Sunday, July 4, 2010

Tour de Lac

Today I begin my biking tour of Lake Michigan.  I am really looking forward to this trip.  See you when I get back.
God bless,
Fr Jake

Missionaries for Jesus 14th Sunday OT Year C

14th Sunday OT Year C

Today's gospel picks up where we left off last week. Last week Jesus said to his disciples: follow me. This invitation from Jesus becomes the very source of our identity. We are followers of Jesus. This is what it means to be Christian. We follow Jesus, we spend time with him, we draw close to him. Today in the gospel Jesus gives us a mission.

Do you remember the story of Moses? After he received the law he became the leader of the people. They used to come to him night and day asking him to settle disagreements and to give them advice in their lives. However, it became too much for him. So, he selected 70 elders upon whom God sent the spirit of prophecy so that the mission of Moses might be carried out on a wider scale. Today Jesus does the same thing. He bestows upon the 70 disciples his own mission, he makes them his co-workers. We have all been asked to spread the gospel.

In other words, every member of the Church is a missionary. Do we see ourselves as missionaries? Do we see the mission of the church as our mission? We should. We should see the mission of the kingdom as our own mission. We find our satisfaction in life when the Church flourishes, when the gospel is spread. We are followers of Jesus, which means that we find our fulfillment in life by first experiencing the peace of the kingdom and then sharing that peace with others.

The harvest is plenty and the laborers few. How true this is! We usually use this passage in terms of vocations to the priesthood or religious life. And it is true! We should pray to God that he send us more priests, more brothers, more sisters. We need them. But that is not all the passage means. It means that all of us need to take responsibility for the spread of the gospel. All of us, by our very baptism, our relationship with Jesus, are missionaries. Every day you should ask yourself: what have I done to spread the gospel today? Spreading the gospel is not simply a job for the priests. Vatican II taught us that the mission of the laity is to bring the gospel to the corners of the world. There are places I can never reach: I cannot preach in your factories, banks, schools, or homes. You can! You will find joy if you do.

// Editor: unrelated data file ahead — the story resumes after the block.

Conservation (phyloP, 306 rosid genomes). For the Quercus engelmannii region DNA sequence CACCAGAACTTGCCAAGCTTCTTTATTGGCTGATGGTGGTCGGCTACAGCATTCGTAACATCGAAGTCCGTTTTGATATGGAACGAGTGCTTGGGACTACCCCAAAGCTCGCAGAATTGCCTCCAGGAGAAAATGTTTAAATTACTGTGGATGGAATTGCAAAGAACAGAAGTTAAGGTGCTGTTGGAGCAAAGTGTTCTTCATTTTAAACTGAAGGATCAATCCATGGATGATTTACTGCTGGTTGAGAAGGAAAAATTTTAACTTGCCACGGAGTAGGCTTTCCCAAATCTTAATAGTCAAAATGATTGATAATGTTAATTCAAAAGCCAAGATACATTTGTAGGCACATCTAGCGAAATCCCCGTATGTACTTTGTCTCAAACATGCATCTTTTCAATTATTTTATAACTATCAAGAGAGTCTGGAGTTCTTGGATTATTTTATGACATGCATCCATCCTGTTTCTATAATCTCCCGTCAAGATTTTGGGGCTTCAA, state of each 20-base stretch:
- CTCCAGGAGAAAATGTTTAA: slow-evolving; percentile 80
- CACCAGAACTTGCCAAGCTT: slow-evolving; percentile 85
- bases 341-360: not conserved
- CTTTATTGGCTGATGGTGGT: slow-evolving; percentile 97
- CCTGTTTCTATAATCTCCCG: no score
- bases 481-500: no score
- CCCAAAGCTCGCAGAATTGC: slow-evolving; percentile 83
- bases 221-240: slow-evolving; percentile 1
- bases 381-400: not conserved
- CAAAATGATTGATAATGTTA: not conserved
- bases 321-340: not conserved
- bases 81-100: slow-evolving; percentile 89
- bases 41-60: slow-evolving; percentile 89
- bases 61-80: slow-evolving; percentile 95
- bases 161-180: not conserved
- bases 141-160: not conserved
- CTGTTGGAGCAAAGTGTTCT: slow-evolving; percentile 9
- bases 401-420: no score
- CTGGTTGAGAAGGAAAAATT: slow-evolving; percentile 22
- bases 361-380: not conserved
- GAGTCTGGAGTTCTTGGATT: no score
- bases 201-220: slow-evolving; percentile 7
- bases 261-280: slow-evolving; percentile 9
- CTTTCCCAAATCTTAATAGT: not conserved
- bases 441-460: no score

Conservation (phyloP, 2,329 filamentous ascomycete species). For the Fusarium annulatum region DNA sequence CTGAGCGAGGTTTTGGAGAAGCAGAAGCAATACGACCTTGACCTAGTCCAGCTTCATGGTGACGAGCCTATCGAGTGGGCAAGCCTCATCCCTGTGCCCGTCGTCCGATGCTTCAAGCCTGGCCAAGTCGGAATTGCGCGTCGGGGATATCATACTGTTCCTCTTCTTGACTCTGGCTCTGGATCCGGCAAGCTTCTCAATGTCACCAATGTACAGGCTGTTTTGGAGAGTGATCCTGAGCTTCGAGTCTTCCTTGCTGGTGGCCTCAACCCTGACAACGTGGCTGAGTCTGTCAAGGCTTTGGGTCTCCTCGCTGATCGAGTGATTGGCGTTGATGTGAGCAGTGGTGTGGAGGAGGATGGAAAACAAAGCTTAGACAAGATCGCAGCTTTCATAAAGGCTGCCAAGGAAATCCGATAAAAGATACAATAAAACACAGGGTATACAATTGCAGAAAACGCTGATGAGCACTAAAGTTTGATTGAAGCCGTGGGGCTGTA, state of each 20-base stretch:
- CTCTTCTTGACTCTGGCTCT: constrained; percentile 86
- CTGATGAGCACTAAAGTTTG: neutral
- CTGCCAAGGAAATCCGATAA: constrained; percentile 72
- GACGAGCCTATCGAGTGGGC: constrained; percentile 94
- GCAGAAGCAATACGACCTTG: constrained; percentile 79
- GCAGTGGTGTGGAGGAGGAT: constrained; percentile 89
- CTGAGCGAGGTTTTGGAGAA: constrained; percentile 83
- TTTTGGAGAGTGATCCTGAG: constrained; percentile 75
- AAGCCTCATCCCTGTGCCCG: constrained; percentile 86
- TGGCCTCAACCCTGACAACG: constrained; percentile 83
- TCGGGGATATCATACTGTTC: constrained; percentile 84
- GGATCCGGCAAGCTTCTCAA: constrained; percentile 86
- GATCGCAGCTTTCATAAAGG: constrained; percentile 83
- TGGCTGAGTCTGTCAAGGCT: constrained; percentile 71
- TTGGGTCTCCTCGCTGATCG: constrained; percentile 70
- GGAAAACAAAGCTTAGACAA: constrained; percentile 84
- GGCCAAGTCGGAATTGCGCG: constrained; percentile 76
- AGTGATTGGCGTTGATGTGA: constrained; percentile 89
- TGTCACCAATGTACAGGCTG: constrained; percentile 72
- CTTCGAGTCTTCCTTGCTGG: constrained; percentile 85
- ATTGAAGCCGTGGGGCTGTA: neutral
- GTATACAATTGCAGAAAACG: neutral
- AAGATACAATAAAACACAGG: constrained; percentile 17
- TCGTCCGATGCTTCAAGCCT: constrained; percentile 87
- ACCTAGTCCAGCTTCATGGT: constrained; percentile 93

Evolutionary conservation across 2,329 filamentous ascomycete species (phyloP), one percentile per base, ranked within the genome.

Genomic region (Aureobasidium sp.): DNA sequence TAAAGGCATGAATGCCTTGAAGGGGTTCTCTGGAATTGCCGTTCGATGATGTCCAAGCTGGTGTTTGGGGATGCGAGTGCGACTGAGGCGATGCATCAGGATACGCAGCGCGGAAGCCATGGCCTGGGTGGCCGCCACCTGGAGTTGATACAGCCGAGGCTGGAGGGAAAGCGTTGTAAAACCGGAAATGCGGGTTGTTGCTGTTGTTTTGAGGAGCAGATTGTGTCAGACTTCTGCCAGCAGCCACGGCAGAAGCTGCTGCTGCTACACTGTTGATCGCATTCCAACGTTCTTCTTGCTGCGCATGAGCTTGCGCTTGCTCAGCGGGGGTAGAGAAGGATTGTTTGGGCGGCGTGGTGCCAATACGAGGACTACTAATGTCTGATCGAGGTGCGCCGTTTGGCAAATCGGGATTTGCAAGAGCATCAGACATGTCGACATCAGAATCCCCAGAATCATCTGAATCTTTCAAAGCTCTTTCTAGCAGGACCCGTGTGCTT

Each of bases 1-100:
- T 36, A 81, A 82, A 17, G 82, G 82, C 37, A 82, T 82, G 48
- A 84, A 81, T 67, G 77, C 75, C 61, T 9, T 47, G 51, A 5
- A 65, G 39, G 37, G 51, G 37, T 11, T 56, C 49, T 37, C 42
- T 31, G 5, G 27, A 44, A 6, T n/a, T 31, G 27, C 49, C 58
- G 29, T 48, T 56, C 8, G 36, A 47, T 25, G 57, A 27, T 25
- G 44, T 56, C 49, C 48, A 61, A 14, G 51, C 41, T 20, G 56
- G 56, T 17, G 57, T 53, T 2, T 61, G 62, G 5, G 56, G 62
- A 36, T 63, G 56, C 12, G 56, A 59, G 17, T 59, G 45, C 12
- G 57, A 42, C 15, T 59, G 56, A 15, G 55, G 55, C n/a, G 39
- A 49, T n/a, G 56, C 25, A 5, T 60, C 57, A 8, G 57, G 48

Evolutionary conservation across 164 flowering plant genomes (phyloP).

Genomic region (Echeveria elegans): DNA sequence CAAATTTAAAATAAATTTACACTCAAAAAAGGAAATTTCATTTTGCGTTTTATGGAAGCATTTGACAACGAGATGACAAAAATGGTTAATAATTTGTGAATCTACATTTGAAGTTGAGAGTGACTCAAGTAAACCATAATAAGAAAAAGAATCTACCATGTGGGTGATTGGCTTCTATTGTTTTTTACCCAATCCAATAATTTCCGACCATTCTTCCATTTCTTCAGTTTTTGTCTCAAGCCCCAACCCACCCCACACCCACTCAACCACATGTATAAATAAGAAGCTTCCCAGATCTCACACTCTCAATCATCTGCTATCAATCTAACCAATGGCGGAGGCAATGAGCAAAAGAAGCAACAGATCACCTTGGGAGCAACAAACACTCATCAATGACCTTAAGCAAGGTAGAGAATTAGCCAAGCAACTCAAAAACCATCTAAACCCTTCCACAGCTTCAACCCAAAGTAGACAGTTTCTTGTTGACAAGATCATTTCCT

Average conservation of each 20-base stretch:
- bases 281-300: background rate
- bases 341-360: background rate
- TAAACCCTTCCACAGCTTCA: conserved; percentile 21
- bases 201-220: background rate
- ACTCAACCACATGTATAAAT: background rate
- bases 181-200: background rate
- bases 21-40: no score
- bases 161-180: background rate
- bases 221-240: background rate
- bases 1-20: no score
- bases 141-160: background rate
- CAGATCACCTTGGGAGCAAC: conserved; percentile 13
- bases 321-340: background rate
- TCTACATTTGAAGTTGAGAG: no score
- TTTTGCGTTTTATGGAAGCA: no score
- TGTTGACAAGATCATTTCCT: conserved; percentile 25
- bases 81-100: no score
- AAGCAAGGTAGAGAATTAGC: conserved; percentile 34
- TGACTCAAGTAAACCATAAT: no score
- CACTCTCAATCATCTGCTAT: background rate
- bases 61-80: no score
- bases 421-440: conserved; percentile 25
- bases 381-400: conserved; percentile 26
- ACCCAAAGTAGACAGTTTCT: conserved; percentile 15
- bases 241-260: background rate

How to become a missionary? First you must become enraptured by the gospel. At World Youth Day in Denver 1993 John Paul II told the youth of the world that they should never be ashamed of the gospel. However, at the end of the Mass, he changed his remarks. He said (paraphrased), during my homily I misspoke. I told you not to be ashamed of the gospel. I should have told you to be proud of the gospel. This is how we become missionaries of Christ, we must become proud of the gospel, like St. Paul we boast of the cross of Jesus Christ, we experience the joy of the gospel. A famous adage goes that one cannot give what one does not have. If you have not been possessed by the gospel you will never be able to share it with others.

It says in the gospel that Jesus sent these disciples to the places where he wished to go. It is Jesus, through the power of the Holy Spirit, who carries out the work of evangelization. Jesus is the one who does the work of conversion. Our job, as ambassadors of Christ, is to prepare the way.

Jesus first calls us to follow him, then he handed on his mission us. Each one of us, then, are missionaries for Christ. We will only be good missionaries if we are possessed by the gospel, for we will know Jesus and will desire to share this good news with the world. Are you ready to be a missionary for the gospel?